This is the basic working principle of the stenotype, which enables extremely fast typing (200wpm+) but needs a lot of practice to learn. A MIDI keyboard does seem like an ideal input device for this, if anyone wants to take this idea further they could try to make it work with Plover (http://stenoknight.com/wiki/Main_Page )
Then again, many more people have midi keyboards than steno machines, so it might be worth the try to adapt it for plover.
An even more awesome idea would be to use something like the EWI or the Eigenharp pico as a steno device, since those are more portable than either a midi keyboard or a normal keyboard. Not sure about the Eigenharp, but for the EWI you'd have to use another firmware (than the current one which translates fingerings into single midi notes and doesn't support chording), which sadly puts it out of the frame.
playing the piano i would often struggle with not enough finger opening/movement.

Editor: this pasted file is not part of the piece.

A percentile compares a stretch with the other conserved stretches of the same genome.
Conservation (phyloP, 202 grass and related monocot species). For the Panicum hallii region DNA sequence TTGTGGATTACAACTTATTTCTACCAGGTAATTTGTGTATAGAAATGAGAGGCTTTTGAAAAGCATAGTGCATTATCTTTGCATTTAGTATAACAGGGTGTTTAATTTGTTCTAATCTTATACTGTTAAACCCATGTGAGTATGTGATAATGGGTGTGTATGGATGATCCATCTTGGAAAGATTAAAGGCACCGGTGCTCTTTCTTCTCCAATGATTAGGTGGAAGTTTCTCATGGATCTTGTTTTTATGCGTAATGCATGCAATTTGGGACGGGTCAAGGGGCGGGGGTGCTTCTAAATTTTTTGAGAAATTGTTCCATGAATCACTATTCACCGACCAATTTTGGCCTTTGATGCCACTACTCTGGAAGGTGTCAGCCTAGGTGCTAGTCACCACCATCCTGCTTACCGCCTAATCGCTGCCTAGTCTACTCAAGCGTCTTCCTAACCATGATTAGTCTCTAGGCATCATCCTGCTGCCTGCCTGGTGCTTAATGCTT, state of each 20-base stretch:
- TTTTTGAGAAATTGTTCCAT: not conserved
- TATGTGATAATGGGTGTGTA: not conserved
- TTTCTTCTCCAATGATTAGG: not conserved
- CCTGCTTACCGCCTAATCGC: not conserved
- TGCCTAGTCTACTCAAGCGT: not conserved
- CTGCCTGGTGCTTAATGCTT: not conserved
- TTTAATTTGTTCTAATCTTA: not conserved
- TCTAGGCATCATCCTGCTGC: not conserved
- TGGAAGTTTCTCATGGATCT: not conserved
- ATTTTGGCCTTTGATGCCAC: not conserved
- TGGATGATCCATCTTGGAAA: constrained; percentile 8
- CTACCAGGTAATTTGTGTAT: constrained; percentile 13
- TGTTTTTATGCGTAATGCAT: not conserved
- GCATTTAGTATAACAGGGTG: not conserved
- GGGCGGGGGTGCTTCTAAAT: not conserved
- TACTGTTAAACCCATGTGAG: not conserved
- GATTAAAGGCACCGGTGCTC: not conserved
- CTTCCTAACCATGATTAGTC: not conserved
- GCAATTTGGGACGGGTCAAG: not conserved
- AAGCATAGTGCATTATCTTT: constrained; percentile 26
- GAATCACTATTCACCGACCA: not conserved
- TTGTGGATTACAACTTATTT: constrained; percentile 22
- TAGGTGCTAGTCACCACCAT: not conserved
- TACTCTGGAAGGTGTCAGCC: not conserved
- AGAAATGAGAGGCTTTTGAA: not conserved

i seeing how slow he 'typed' that code, i think the other way around would make more sense. i.e. learning the piano with a matrix keyboard.
We just need pressure sensitive switches. but after that, you would get much more agility. not to mention be able to play pieces that are impossible without 4 hands.
In addition to @JoshTriplett's idea about velocity, I guess knobs and faders might have some interesting applications too.
P.S. Btw, it's a "she", it's my colleague performing :)
(P.S. you can't really call it C# minor if there are no cadences, ya know, in C# minor.)
Still looks like fun, though.
and also by experience, one should know that everytime you press that many w, you WILL type a b or h :)
That's it, I'm writing a plugin that plays dubstep while you type.